Chapter 1. An Introduction To Economics

Economics?!

The Economic Problem: Scarcity

There are TWO kinds of Economic Statements: Normative and Positive Statements

Positive statements are objective statements that can be tested, amended or rejected by referring to the available evidence. Positive economics deals with objective explanation and the testing and rejection of theories.

Normative statements are subjective statements – i.e. they carry value judgments.

A value judgement is a subjective statement of opinion rather than a fact that can be tested by looking at the available evidence.

 

PRACTICE!

Read these examples and say whether they are Positive Statements or Normative Statements :

  1. A fall in incomes will lead to a rise in demand for own-label supermarket foods
  2. Pollution is the most serious economic problem
  3. The government should increase the minimum wage to £7 per hour to reduce poverty.
  4. The rising price of crude oil on world markets will lead to an increase in cycling to work
  5. The government should enforce minimum prices for beers and lagers sold in supermarkets and off-licences in a bid to control alcohol consumption
  6. Resources are best allocated by allowing the market mechanism to work freely
  7. A rise in average temperatures will increase the demand for sun screen products.
  8. A reduction in income tax will improve the incentives of the unemployed to find work.
  9. If the government raises the tax on beer, this will lead to a fall in profits of the brewers.
  10. Higher interest rates will reduce house prices
  11. Cut-price alcohol has increased the demand for alcohol among teenagers
  12. A car scrappage scheme will lead to fall in the price of second hand cars
  13. Unemployment is more harmful than inflation
  14. The congestion charge for drivers of petrol-guzzling cars should increase to £25
  15. The government is right to introduce a ban on smoking in public places.
  16. The retirement age should be raised to 70 to combat the effects of our ageing population.

Key point:

 

Most economic decisions and policy are influenced by value judgements, which vary from person to person, resulting in fierce debate between competing political parties.

Vs.

Focusing on the evidence is called adopting an empirical approachevidence-based work is becoming more and more important in shaping different government policies and how much funding to give to each.

Economics in the age of Big Data: data-driven policy-making, policy-modelling
Economics in the age of Big Data: data-driven policy-making, policy-modelling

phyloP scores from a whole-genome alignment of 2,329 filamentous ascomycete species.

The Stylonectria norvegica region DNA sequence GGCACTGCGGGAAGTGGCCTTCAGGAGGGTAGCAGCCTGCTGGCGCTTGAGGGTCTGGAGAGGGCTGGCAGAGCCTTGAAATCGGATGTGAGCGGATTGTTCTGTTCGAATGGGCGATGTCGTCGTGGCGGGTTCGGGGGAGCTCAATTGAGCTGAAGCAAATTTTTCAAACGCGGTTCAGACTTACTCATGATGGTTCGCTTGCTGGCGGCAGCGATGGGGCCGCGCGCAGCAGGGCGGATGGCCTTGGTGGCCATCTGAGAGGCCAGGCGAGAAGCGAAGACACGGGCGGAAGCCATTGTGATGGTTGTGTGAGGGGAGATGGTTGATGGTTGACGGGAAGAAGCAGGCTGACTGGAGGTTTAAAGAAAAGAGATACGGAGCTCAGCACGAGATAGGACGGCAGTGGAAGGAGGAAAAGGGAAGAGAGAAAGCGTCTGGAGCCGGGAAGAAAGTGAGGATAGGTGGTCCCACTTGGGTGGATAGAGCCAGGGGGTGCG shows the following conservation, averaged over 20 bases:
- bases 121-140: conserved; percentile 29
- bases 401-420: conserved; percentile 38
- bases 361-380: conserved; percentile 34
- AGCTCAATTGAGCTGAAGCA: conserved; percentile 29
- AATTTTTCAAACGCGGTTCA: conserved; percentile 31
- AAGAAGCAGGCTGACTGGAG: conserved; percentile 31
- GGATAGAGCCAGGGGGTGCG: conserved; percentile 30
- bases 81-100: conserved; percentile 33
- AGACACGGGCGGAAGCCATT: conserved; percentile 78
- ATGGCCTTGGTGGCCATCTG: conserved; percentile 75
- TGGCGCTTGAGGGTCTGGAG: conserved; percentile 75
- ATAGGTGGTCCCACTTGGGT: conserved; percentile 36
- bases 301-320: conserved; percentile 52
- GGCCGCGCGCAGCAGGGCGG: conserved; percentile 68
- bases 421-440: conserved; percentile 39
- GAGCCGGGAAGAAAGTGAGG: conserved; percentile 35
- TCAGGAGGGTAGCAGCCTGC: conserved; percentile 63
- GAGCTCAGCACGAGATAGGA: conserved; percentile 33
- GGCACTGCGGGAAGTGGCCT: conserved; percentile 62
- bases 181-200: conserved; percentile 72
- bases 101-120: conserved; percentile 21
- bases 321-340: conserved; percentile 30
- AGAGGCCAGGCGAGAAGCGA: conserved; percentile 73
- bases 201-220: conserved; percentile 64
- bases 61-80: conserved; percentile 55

SES LAB

YOUR TASKS:

  • Fill in the blanks in video #1: find out as many as you can! you can ask your classmates for help... 
  • take notes from video #2: what is the scarcity in economics?
  • Read the paper carefully and listen to the video#3: Under what condition economics is a science?
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Vocabulary / notions

Économie / science économique : Science sociale qui étudie les décisions individuelles et collectives de production, répartition et utilisation des ressources rares

Economics: Social science that studies individual and collective decisions about the production, the distribution and  use of scarce (limited) resources

Rareté : tension entre des ressources limitées et des besoins humains illimités.

Scarcity: tension between limited resources and unlimited human needs.  

Modèle: représentation simplifiée de la réalité, qui n’en retient que quelques éléments pour dégager des liens de causalité entre eux. 

Model / economic model: simplified representation of reality, which retains only a few data to identify causal links between them.

Causalité : un lien de causalité existe lors qu’il y a un lien de cause à effet entre une variable A et une variable B.

Causality (or causation):  Causality is the relationship between causes and effects

Corrélation : constat statistique que deux variables évoluent dans le même sens (corrélation positive) ou dans un sens contraire (corrélation négative). 

Correlation is, “A statistical measure (expressed as a number) that describes the size and direction of a relationship between two or more variables.”(Bureau of Statistics)

Données: informations utilisées pour élaborer ou tester des hypothèses. Elles peuvent être quantitatives (chiffrées) ou qualitatives (observations, interviewes). 

Data: facts and statistics collected together in order to create and test hypotheses. Data can be quantitative (figures) or qualitative (observations, interviewes).



Pour aller plus loin (inspiration : Le Livre Scolaire)

George Orwell, La Ferme des animaux, 1945. 

L'auteur utilise les animaux et la ferme comme une allégorie des comportements humains, alors qu'un régime autoritaire se met en place...

Economix, de Michael Goodwin et Dan Burr (Les Arènes, 2012) :  une BD qui retrace l'histoire de la pensée économique, avec humour. Utilisable en SES et en histoire.

Un incontournable. 

Une BD de Christophe Blain et Abel Lanzac (Dargaud, 2010), co-écrite par un diplomate qui a travaillé au Quai d'Orsay. 

Quelle place pour la différence dans une société ? Comment les stéréotypes peuvent-ils biaiser les rapports entre les individus ? Voilà les questions existentielles soulevées par Zootopie !

Documentaire de Gilles Perret (2016), entièrement visible sur Youtube, qui relate la mise en place de la Sécurité Sociale en France à la Libération. 

La Princesse des Neiges, c'est un trésor de sociologie !

Étienne Tabbagh et Laureen Melka, les profs d’éco les plus cools de France, dénouent sans théories fumeuses les questions les plus épineuses du débat public. Spla$h, c’est l’émission qui jette un pavé dans la mare de l’économie.

 

Écoutez un exemple de podcast : "l'économie peut-elle mesurer le bonheur ?"